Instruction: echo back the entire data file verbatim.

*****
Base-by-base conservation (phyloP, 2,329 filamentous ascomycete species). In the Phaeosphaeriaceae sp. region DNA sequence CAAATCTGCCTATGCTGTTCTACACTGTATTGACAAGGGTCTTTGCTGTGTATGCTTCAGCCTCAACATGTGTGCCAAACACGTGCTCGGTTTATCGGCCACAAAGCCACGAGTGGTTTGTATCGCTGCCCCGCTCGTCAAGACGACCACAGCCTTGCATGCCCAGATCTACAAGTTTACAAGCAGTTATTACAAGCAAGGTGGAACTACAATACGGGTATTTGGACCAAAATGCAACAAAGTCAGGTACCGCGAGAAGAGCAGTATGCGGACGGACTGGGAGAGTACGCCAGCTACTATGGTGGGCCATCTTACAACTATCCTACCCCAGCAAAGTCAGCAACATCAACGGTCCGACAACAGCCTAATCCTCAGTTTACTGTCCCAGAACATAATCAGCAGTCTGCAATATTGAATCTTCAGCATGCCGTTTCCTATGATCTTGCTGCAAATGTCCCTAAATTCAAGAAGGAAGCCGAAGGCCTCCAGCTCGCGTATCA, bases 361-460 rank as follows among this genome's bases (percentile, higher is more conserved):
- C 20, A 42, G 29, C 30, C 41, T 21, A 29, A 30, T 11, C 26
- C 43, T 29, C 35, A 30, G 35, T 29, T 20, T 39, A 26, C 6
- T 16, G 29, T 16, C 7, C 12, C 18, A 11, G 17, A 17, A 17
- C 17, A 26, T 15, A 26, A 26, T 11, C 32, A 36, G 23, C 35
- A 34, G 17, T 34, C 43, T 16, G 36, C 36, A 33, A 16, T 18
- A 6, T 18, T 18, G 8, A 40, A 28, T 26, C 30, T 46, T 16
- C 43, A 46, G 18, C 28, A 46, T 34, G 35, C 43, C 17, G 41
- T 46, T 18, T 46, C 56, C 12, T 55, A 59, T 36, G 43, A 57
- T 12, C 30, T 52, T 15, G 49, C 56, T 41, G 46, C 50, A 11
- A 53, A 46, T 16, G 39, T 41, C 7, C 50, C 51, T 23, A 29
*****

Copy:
Base-by-base conservation (phyloP, 2,329 filamentous ascomycete species). In the Phaeosphaeriaceae sp. region DNA sequence CAAATCTGCCTATGCTGTTCTACACTGTATTGACAAGGGTCTTTGCTGTGTATGCTTCAGCCTCAACATGTGTGCCAAACACGTGCTCGGTTTATCGGCCACAAAGCCACGAGTGGTTTGTATCGCTGCCCCGCTCGTCAAGACGACCACAGCCTTGCATGCCCAGATCTACAAGTTTACAAGCAGTTATTACAAGCAAGGTGGAACTACAATACGGGTATTTGGACCAAAATGCAACAAAGTCAGGTACCGCGAGAAGAGCAGTATGCGGACGGACTGGGAGAGTACGCCAGCTACTATGGTGGGCCATCTTACAACTATCCTACCCCAGCAAAGTCAGCAACATCAACGGTCCGACAACAGCCTAATCCTCAGTTTACTGTCCCAGAACATAATCAGCAGTCTGCAATATTGAATCTTCAGCATGCCGTTTCCTATGATCTTGCTGCAAATGTCCCTAAATTCAAGAAGGAAGCCGAAGGCCTCCAGCTCGCGTATCA, bases 361-460 rank as follows among this genome's bases (percentile, higher is more conserved):
- C 20, A 42, G 29, C 30, C 41, T 21, A 29, A 30, T 11, C 26
- C 43, T 29, C 35, A 30, G 35, T 29, T 20, T 39, A 26, C 6
- T 16, G 29, T 16, C 7, C 12, C 18, A 11, G 17, A 17, A 17
- C 17, A 26, T 15, A 26, A 26, T 11, C 32, A 36, G 23, C 35
- A 34, G 17, T 34, C 43, T 16, G 36, C 36, A 33, A 16, T 18
- A 6, T 18, T 18, G 8, A 40, A 28, T 26, C 30, T 46, T 16
- C 43, A 46, G 18, C 28, A 46, T 34, G 35, C 43, C 17, G 41
- T 46, T 18, T 46, C 56, C 12, T 55, A 59, T 36, G 43, A 57
- T 12, C 30, T 52, T 15, G 49, C 56, T 41, G 46, C 50, A 11
- A 53, A 46, T 16, G 39, T 41, C 7, C 50, C 51, T 23, A 29